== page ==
Canadian Dollar US Dollar parity

Discussion in 'Current Events' started by DS, Sep 22, 2007.

  1. DS

    DS Fenderbender

    I have no real clue what it means in the world of business,but I did a bit of research into the Canadian dollar and found these facts
    1976-11-01 0.9859
    1976-12-01 1.0183
    1977-01-01 1.0103
    1977-02-01 1.0279
    its been 31 years since our $ was equal
    .2006-11-01 1.1359
    2006-12-01 1.1532
    2007-01-01 1.1763
    2007-02-01 1.1710
    2007-03-01 1.1682
    2007-04-01 1.1350
    2007-05-01 1.0951
    2007-06-01 1.0651
    2007-07-01 1.0502
    2007-08-01 1.0579

    heres what was happening back then
    Does that bring back any memories?
  2. DS

    DS Fenderbender

    Nobody seems to care about my post.
    I felt guilty using an American quarter at the donut shop the other day...
    Its been a long time since you had the monopoly money...
  3. cheryl

    cheryl I started this. Staff Member

    The US dollar has been falling for quite a while now. From what I read the Fed helped initiate the latest dollar slide by cutting interest rates:

    From the International Herald Tribune:
    Dollar tumbles to new low against the euro after Fed's half-point rate cut

    Lower interest rates, used to jump-start the economy, can weaken a currency by giving investors lower returns on investments denominated in the currency.

    How does the weakening dollar effect US citizens?

    From the Chicago Fed:
    Weakening Dollar
    • U.S. firms find it easier to sell goods in foreign markets.
    • U.S. firms find less competitive pressure to keep prices low.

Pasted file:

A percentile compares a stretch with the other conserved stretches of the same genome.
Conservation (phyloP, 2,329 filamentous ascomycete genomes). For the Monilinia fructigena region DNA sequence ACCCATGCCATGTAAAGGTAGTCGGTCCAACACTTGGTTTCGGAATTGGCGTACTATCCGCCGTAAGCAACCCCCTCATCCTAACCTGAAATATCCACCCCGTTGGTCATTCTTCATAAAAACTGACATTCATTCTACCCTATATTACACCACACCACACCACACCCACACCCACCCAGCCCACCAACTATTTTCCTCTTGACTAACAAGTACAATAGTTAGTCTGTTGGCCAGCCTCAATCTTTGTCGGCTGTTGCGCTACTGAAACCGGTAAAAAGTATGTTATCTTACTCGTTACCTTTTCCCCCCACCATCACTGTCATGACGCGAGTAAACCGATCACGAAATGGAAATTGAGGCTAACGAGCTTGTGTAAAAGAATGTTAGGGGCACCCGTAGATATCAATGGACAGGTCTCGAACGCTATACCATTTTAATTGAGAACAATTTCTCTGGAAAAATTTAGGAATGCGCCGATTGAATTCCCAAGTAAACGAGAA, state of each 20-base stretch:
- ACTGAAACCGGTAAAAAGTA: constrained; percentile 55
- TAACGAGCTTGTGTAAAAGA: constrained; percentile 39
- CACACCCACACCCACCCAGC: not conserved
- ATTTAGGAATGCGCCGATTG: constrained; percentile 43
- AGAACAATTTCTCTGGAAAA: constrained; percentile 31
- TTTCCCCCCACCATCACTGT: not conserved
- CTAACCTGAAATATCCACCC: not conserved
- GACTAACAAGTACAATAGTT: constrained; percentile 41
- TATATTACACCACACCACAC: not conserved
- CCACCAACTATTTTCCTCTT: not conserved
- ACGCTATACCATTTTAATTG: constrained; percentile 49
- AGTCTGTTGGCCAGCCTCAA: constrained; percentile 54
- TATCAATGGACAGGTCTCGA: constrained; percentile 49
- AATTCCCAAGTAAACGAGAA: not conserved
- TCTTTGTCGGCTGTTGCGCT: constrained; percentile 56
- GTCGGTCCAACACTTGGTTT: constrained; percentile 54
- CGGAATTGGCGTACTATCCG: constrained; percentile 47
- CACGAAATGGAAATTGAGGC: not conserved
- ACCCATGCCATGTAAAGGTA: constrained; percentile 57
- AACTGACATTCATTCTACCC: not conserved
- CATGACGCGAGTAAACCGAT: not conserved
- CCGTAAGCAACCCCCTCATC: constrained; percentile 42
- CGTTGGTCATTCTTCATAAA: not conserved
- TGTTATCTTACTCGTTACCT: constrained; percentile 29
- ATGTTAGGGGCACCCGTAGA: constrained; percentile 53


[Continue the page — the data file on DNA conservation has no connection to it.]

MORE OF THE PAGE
• More foreign tourists can afford to visit the U.S.
    • U.S. capital markets become more attractive to foreign investors.
    • Consumers face higher prices on foreign products/services.
    • Higher prices on foreign products contribute to higher cost-of-living.
    • U.S. consumers find traveling abroad more costly.
    • Harder for U.S. firms and investors to expand into foreign markets.
    I've read a few articles which predicted this was a symptom that the US is going into a recession which I think is a real possibility. Let's look at the other side. Not everyone thinks the fall of the dollar is a bad thing:

    From Newsweek:
    Swooning Beautifully

    Falling greenbacks used to induce economic panic. Now, it seems, the dollar's demise may actually be a good thing for America and the rest of the world.

    But even as homeowners and greenback-toting tourists abroad feel the pinch, the demise of the dollar will ultimately be a good thing for both the United States and the world. The rebalancing would offset America's $765 billion trade deficit. It would also help reduce the cost of labor and keep more work at home. The diversification of reserve holdings could also help ease U.S. political tensions with China and the Mideast by diminishing the notion that those countries stockpile dollars in order to retain a competitive trade advantage.

    And finally, my favorite part: This is the only explanation I've ever seen that is simple enough to help me understand the difference between exchange rates and [wiki]purchasing power parity[/wiki].
    From The Economist:
    Big Mac Index

    [wiki]Burgernomics[/wiki] is based on the theory of purchasing-power parity, the notion that a dollar should buy the same amount in all countries. Thus in the long run, the exchange rate between two countries should move towards the rate that equalises the prices of an identical basket of goods and services in each country. Our "basket" is a McDonald's Big Mac, which is produced in about 120 countries. The Big Mac PPP is the exchange rate that would mean hamburgers cost the same in America as abroad. Comparing actual exchange rates with PPPs indicates whether a currency is under- or overvalued.
  4. cheryl

    cheryl I started this. Staff Member

  5. cheryl

    cheryl I started this. Staff Member

    I didn't want anyone to think I'm ignoring that you're a Canadian DS so I looked up some info from your perspective too. I'm no expert but based upon what I have read I will offer you this advice, bring your loonies and shop in the US.

    Economists were writing about the possibility of parity between the loonie and the US dollar last year. Why? The Canadian economy is strong in comparison to the US economy and that strength is boosting the loonie.

    From May 2006:
    What's behind the soaring Canadian dollar?